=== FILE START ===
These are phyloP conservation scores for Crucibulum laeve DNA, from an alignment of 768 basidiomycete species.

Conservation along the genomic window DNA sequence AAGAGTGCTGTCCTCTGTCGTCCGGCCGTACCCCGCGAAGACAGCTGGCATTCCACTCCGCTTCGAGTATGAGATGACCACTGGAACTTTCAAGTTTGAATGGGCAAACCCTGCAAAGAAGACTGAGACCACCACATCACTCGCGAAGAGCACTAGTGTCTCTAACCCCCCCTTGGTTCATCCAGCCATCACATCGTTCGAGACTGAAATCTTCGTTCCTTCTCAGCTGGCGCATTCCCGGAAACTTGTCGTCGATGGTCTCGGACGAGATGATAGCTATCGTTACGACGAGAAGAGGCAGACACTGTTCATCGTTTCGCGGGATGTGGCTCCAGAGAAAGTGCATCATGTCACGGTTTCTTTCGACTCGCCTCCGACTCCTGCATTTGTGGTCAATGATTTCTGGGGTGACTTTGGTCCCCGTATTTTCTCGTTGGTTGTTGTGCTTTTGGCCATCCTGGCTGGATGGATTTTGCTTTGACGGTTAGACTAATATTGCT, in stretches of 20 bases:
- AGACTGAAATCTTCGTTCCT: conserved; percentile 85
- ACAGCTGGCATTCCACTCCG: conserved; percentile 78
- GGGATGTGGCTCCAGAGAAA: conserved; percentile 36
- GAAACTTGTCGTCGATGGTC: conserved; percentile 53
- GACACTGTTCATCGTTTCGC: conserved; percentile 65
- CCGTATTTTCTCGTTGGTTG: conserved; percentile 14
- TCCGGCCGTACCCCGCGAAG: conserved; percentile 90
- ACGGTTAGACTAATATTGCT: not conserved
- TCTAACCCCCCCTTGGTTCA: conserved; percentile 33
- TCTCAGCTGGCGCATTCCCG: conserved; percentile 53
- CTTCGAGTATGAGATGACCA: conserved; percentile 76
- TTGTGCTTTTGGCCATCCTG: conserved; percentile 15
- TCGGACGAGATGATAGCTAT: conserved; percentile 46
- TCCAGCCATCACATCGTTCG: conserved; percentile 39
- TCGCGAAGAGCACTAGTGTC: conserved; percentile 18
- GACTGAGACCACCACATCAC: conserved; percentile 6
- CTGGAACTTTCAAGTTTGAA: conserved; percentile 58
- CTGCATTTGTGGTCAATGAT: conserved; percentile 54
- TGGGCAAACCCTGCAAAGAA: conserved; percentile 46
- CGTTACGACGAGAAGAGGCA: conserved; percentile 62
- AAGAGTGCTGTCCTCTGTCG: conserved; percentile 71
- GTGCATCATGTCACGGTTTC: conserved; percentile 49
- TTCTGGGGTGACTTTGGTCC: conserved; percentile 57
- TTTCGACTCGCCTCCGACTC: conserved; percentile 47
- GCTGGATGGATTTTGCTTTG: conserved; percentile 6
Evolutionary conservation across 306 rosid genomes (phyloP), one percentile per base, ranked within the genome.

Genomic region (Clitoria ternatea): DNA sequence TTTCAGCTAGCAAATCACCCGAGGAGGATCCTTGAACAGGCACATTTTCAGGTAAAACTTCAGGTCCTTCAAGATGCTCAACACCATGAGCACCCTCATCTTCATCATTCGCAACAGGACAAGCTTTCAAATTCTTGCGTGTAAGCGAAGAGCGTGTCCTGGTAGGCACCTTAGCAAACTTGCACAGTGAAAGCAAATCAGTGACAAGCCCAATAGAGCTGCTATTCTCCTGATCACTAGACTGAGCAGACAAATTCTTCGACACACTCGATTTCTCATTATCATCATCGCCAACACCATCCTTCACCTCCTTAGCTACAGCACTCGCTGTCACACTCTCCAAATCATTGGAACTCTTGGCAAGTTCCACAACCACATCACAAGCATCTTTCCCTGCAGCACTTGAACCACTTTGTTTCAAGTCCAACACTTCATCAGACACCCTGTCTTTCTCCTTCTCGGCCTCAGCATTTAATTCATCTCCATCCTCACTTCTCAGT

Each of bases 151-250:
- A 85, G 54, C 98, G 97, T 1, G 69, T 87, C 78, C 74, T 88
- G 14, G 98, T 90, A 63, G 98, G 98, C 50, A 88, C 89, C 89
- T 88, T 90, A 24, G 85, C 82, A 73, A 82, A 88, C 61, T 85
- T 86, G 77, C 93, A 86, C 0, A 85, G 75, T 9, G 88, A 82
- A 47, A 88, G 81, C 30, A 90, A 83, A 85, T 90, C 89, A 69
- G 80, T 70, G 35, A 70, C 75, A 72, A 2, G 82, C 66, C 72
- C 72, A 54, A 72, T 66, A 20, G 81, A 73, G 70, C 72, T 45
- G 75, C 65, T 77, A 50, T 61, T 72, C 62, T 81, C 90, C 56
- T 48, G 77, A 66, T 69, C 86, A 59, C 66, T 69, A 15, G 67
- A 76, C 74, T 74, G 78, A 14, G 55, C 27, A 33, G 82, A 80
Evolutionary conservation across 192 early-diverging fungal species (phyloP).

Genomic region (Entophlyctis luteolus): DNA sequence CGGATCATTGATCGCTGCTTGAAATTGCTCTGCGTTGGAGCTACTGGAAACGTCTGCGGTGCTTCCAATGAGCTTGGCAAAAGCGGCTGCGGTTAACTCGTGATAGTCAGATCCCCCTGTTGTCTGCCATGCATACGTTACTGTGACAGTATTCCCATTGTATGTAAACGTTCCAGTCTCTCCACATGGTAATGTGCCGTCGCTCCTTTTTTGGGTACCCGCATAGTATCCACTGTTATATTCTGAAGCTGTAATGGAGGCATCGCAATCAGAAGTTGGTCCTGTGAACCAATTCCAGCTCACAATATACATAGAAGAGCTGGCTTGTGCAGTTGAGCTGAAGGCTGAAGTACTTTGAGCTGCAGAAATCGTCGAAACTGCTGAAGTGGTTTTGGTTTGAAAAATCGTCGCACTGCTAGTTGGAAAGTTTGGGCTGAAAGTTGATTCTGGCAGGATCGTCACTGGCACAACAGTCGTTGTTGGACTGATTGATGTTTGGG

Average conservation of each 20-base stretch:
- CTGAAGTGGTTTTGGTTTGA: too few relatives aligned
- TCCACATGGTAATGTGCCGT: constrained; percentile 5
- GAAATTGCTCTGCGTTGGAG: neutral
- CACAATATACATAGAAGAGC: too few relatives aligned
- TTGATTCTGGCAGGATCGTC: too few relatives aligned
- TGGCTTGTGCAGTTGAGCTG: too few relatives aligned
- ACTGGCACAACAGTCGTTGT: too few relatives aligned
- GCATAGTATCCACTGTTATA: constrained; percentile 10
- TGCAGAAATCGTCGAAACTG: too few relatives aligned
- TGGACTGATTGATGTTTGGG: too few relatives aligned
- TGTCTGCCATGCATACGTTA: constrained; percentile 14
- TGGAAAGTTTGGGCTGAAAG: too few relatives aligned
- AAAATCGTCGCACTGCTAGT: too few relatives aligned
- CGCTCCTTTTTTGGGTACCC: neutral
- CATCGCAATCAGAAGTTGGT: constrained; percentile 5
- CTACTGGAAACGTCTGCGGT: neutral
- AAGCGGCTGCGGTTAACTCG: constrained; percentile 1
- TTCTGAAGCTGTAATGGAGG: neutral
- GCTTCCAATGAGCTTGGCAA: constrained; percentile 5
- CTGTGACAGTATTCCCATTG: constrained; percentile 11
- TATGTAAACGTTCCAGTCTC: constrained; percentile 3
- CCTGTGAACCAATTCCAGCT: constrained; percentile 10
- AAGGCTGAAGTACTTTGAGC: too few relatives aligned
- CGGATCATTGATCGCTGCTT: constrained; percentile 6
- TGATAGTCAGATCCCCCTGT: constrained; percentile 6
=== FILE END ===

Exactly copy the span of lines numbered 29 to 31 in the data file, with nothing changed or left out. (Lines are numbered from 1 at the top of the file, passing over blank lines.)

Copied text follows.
Genomic region (Clitoria ternatea): DNA sequence TTTCAGCTAGCAAATCACCCGAGGAGGATCCTTGAACAGGCACATTTTCAGGTAAAACTTCAGGTCCTTCAAGATGCTCAACACCATGAGCACCCTCATCTTCATCATTCGCAACAGGACAAGCTTTCAAATTCTTGCGTGTAAGCGAAGAGCGTGTCCTGGTAGGCACCTTAGCAAACTTGCACAGTGAAAGCAAATCAGTGACAAGCCCAATAGAGCTGCTATTCTCCTGATCACTAGACTGAGCAGACAAATTCTTCGACACACTCGATTTCTCATTATCATCATCGCCAACACCATCCTTCACCTCCTTAGCTACAGCACTCGCTGTCACACTCTCCAAATCATTGGAACTCTTGGCAAGTTCCACAACCACATCACAAGCATCTTTCCCTGCAGCACTTGAACCACTTTGTTTCAAGTCCAACACTTCATCAGACACCCTGTCTTTCTCCTTCTCGGCCTCAGCATTTAATTCATCTCCATCCTCACTTCTCAGT

Each of bases 151-250:
- A 85, G 54, C 98, G 97, T 1, G 69, T 87, C 78, C 74, T 88